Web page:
Yet, as you may know from our previous post, already this year you could join a virtual event (ahead of the next year’s conference on location): Streaming STREAMS, which was held last week (5-7 Aug).

If you missed it, we strongly encourage you to check out the recordings of all the wonderful conversations and talks available on KTH Environmental Humanities Lab Youtube channel.

Last, but not least, The Posthumanities Hub also presented the trailer “The Posthumanities Hub, submerged at ART LAB GNESTA” (with contributors: Cecilia Åsberg, Janna Holmstedt, Signe Johannessen, Christina Fredengren and Marietta Radomska) for the next year’s stream Feminist Posthumanities – More-than-human Arts and Multispecies Futures.

About the trailer:

To whet your appetite for the many affordances of feminist posthumanities and multispecies futures and the more-than-human arts – collected under of the streams of this conference in 2021 – this trailer will take you on a journey via Art Lab Gnesta. Here you will get to know some of the people and projects of The Posthumanities Hub. You get to meet artists, archaeologist, feminist philosophers and environmental humanities people like Signe Johannessen, Christina Fredengren, Janna Holmstedt, Marietta Radomska and Cecilia Åsberg. 

Prepare to submerge, and visit exposures that catalyse and cultivate a range of stories on thinking, eating and socializing for multispecies futures together with The Posthumanities Hub, and …

You can watch it here:

The Posthumanities Hub, submerged at ART LAB GNESTA
– Trailer for the stream Feminist Posthumanities – More-than-human Arts and Multispecies Futures

Environmental Justice Resources Online!

The Environment & Society Portal team, together with alumni fellows Malcom Ferdinand, Rob Gioielli, and our new RCC editor Kristy Henderson, created the new site Environmental Justice Resources Online, in order to highlight digital resources related to environmental justice and environmental racism. Please circulate widely!

As with their site Pandemics in Context, the Environment & Society Portal aims to point its users around the world to resources freely accessible without subscription or login. They invite you to have a look at both pages and send (portal@carsoncenter.lmu.de) your recommendations for freely available digital readings and multimedia resources–and remind us of your important publications we may have missed.

STAY TOGETHER APART – AND A CRISIS QUOTE OF THE DAY 

“As far as the posthuman debate is concerned, there are no grounds for plunging into melancholy metaphysical ruminations about the end of the world. We need energizing projects that express generative narratives and do not wallow in the rhetoric of crisis. Especially when the crisis in question is to a certain extent the lament of white European cultures feeling vulnerable after they have become aware of how anthropogenic global risks are likely to affect them. They need to develop some decolonial perspective.”  Rosi Braidotti (2019: 69) on the role of the humanities and its crisis in Posthuman Knowledge (Polity Press)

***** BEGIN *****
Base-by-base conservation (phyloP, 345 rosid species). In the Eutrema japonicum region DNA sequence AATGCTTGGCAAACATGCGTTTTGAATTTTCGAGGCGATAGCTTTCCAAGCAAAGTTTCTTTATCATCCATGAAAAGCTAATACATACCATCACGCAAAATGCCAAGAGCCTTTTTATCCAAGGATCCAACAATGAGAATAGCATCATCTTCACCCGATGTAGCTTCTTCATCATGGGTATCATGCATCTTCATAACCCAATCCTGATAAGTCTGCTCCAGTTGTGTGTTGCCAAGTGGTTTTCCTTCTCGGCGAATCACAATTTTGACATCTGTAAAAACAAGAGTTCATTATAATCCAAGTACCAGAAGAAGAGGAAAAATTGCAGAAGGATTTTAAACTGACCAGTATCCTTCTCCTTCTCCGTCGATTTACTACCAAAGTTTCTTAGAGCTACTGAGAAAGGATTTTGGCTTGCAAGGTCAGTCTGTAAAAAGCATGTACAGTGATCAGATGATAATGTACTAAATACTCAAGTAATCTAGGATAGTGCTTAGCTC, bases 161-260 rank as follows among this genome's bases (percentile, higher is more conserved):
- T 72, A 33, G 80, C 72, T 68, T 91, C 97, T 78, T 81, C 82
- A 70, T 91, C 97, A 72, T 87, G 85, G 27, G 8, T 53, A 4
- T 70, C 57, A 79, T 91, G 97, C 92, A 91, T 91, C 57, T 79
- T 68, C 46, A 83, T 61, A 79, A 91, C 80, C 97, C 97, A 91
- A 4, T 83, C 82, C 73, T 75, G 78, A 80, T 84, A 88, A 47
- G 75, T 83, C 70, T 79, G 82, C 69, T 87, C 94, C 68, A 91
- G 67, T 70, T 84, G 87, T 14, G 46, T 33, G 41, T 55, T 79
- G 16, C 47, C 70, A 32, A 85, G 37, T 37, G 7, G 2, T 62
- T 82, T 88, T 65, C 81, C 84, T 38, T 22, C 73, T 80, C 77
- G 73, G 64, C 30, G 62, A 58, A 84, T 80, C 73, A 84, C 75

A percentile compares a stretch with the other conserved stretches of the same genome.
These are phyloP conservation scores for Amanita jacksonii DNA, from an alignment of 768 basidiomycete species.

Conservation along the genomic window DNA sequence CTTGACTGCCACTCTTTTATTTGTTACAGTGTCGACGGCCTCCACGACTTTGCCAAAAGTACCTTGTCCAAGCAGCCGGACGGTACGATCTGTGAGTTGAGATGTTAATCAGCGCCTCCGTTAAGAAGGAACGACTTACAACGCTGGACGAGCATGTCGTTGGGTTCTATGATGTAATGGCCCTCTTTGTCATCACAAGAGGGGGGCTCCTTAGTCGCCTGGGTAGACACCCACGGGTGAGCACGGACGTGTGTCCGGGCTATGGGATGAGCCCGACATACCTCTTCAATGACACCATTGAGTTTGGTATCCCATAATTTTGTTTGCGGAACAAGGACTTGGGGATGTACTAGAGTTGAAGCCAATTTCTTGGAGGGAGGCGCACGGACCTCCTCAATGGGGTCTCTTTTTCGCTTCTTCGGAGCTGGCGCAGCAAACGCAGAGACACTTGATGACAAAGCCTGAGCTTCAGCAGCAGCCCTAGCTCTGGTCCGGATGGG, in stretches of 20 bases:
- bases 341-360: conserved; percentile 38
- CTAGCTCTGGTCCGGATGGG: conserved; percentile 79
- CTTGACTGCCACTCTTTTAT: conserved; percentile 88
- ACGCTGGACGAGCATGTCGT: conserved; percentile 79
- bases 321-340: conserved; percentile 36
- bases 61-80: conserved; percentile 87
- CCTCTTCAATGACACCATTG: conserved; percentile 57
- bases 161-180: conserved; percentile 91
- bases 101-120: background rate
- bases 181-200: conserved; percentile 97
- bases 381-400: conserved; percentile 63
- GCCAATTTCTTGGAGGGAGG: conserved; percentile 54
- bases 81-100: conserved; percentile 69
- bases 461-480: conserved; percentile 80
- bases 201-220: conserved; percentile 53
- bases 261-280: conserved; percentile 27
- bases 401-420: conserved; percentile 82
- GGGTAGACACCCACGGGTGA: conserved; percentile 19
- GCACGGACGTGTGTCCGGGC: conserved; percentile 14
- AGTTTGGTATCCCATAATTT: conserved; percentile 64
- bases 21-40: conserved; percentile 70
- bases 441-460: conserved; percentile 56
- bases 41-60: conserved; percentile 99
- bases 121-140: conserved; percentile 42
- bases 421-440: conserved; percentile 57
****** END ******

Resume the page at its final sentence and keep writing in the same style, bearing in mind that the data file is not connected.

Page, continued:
At the height of the COVID-19 crisis in the Swedish medical system, it might appear hard-hearted to urge us all to not wallow in the melancholia of crisis. However, the energizing projects Braidotti refers to, and we add, the societal collaborations presently exercised in the most surprising places, is exactly what is needed now in society at large. Take the environmental humanities, medical humanities, technohumanities, bioart, collaborative natural sciences and their convergences internationally: many of us have persistently called for radical socioeconomic change, and now we are faced with just that. At a large scale. It is just that it happened in a way that we are not in a position to easily absorb just yet. Theory can wait, slow as it is at its best.

Clearly the impact of COVID-19 is a significant challenge – especially in relation to the vastness of what we do not know, and the humbleness called for by that insight. Yet also, the impact of COVID-19 also takes us to the threshold of societal re-assessments, reimaginings and new beginnings. And we are swiftly learning new things about ourselves, about how we can “stay together apart (in the trouble)” with social distancing and solidarity. (If we can play with the conceptual work of Donna Haraway and Karen Barad).  Let us all continue with care, concern and curiosity with one-another.  In this there is hope. Call someone you have not talked to for a while, check in with your students, PhD students, or old supervisors, volunteer at the hospital, do shopping for the elderly or other vulnerable members of society, tend to your garden, and focus the force on the piles of books you have always wanted to read.

The world is changing, again, but it is not coming to an end.

Stay safe and well in there!!

Cecilia, Janna and Marietta for The Posthumanities Hub

Off the Beaten Track – Perspectives from the Anthropology of Aging

Within the Off the Beaten Track field school in the summer of 2020 in Gozo, Malta, there will be a second edition of a thematic unit revolving around Gender and Fieldwork.

All info can be found on the website: www.anthropologyfieldschool.org

The aim of the Gender and Fieldwork unit is to collaboratively unpack and explore gender issues, while offering a social scientific and ethnographic exploration of gender as a phenomenon through roundtable discussions and collective analysis of specific issues that emerge from our personal, self-developed in-field projects. This flexible method allows us to tailor the sessions according to the level, the needs and ambitions of each participant. Inscribed in the pedagogical approach of the summerschool I aim for a profound learning process established through experiential learning, fieldwork, interdisciplinary cooperation and close personal mentoring.

Please feel free to forward this announcement to students or programs you think would be interested.

Contact Xin Pan if you have any further questions: xin.pan[at]xpeditions.be
Project Leader of the Expeditions’ Gender & Fieldwork Unit